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Nationwide Injunction Imposed Against New FLSA Rules

It looks like Christmas has come early for employers all around the country.  On November 22, 2016, a federal judge from Texas issued a nationwide preliminary injunction prohibiting the U.S. Department of Labor from enforcing its new rules regarding the executive, administrative, and professional (“EAP”) exemptions under the Fair Labor Standards Act.

Hooray!

hooray

For all those employers who were going to be converted to non-exempt status solely because of the increased salary threshold, those employees can remain exempt.  For those employees who were set to receive a pay increase due to the new FLSA rules, employers will need to make the tough decision on whether they will still increase employees’ salaries.  Some factors to consider are whether the pay increases have already been implemented or announced, the potential impact on morale, and the company’s budget.

To view a copy of the court’s decision, please click on the following link:  FLSA Rules Preliminary Injunction.

 
Two Lawsuits and Several Bills Challenging the DOL’s New FLSA Rules

UPDATE:  OMG!  Contrary to very-widely-held speculation, a federal district court actually did issue a preliminary injunction against the new FLSA rules!  And, the injunction applies nationwide!  Click here for further details:  Nationwide Injunction Imposed Against New FLSA Rules

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This has been a busy couple of weeks for the U.S. Department of Labor’s (“DOL”) new FLSA rules.  First, two lawsuits have been filed in a Texas federal court to seek an order preventing the DOL from enforcing its new overtimes rules.  In addition, a House bill - HR 6094 – is making its way through Congress to postpone implementation of the new FLSA rules for six months.  The new rules are currently set to take effect on December 1, 2016, which is just about two months away.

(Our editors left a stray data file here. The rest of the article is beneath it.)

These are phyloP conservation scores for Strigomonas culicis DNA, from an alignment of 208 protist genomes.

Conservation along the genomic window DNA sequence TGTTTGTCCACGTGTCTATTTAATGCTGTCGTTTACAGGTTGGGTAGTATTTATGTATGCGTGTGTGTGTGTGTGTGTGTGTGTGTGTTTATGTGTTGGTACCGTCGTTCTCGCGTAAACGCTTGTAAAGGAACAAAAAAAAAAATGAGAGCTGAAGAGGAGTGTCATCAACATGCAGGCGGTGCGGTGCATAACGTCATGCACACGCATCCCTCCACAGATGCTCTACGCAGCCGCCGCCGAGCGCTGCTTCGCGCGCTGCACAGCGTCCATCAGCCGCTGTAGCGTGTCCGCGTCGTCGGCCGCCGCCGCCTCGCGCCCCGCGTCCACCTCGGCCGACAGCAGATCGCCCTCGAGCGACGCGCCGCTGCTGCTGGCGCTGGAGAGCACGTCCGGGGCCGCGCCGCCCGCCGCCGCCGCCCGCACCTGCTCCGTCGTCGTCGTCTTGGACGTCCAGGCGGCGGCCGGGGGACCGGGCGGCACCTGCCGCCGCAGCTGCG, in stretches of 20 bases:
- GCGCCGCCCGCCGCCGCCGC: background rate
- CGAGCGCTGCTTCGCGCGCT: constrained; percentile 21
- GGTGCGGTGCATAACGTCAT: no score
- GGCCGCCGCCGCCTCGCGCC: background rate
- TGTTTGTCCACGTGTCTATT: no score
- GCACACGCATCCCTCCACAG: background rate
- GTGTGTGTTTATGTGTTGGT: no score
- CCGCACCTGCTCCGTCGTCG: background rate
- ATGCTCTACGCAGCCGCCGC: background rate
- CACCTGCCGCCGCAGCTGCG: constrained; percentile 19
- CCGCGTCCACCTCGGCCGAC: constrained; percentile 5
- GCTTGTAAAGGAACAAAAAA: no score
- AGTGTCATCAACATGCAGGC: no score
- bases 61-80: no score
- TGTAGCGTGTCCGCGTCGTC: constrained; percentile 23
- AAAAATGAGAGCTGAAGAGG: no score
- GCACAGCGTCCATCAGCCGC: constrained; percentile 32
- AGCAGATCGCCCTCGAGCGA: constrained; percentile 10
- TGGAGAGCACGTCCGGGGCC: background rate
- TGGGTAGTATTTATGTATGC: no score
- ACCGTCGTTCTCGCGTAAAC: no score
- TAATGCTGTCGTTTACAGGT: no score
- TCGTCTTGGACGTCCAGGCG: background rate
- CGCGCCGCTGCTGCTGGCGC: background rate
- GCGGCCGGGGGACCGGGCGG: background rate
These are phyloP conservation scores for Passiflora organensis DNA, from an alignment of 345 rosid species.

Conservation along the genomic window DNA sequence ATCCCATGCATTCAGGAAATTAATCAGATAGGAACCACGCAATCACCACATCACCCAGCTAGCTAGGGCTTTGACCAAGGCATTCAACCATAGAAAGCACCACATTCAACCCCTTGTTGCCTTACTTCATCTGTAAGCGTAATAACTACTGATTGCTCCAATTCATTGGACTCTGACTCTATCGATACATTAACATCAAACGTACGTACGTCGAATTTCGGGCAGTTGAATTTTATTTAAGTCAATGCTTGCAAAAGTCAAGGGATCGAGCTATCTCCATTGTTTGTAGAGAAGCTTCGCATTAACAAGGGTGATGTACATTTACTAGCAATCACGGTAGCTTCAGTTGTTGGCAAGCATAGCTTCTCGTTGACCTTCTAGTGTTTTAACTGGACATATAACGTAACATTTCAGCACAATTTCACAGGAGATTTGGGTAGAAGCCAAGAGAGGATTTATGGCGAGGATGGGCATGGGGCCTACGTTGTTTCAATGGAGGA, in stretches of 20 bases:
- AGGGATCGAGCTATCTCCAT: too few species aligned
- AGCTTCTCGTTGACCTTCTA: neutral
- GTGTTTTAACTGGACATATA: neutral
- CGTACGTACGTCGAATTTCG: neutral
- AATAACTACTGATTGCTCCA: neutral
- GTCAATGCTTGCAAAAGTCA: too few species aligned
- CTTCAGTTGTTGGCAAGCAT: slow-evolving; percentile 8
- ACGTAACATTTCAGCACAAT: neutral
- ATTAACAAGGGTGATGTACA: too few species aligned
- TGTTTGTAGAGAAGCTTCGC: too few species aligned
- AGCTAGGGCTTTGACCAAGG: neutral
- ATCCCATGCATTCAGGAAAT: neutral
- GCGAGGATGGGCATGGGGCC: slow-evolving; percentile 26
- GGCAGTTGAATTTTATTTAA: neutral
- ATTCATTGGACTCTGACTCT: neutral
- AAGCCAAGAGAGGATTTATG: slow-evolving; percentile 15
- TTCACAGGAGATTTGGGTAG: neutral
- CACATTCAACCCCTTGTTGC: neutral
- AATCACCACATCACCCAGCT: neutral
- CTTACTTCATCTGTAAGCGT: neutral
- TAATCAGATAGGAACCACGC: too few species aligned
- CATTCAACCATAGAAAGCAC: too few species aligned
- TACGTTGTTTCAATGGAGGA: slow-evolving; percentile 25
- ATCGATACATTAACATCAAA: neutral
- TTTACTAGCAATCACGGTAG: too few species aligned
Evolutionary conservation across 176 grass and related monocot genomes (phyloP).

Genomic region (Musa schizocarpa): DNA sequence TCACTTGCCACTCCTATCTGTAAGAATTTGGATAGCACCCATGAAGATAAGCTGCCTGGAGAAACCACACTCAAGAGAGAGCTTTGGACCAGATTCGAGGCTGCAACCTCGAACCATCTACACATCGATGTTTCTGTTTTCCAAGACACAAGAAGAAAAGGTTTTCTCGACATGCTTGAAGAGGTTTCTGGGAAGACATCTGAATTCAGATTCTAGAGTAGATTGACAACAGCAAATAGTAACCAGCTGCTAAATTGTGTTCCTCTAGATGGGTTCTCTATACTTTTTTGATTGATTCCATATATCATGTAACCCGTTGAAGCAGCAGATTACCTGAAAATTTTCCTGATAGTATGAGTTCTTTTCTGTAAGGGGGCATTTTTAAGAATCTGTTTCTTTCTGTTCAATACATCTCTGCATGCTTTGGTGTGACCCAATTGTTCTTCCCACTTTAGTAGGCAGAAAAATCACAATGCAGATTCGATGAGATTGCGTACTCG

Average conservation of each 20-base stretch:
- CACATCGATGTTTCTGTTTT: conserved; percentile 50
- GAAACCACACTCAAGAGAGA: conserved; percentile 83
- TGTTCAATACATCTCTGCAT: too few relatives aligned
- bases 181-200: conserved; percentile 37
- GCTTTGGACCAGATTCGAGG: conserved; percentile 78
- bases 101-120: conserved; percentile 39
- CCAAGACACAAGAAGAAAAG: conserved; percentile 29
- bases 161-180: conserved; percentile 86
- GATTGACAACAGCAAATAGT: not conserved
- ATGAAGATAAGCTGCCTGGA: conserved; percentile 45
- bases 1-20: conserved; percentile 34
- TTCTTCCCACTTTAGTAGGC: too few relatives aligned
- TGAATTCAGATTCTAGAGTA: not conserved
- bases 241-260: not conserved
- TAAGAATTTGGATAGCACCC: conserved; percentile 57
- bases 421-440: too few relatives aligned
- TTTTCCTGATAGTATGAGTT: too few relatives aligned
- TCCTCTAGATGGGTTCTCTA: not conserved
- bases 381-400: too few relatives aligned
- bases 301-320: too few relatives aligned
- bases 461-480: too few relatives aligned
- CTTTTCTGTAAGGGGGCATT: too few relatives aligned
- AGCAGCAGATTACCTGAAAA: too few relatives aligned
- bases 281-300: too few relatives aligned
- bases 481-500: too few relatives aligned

lawsuit

The first lawsuit was filed by 21 states and argues that the DOL overstepped its authority by raising the salary level for the FLSA’s Executive, Administrative and Professional exemptions (“EAP exemptions”).  The lawsuit argues that, instead of raising the salary level, the DOL should have reexamined the duties of the EAP exemptions.  In addition, the 21 states also challenged the automatic increases that are set to increase every three years “without regard for current economic conditions or the effect on public and private resources.”  Finally, the lawsuit posits that new DOL’s rules violate the Tenth Amendment because employment budgetary matters such as the pay requirements of state employees are subject to state sovereignty.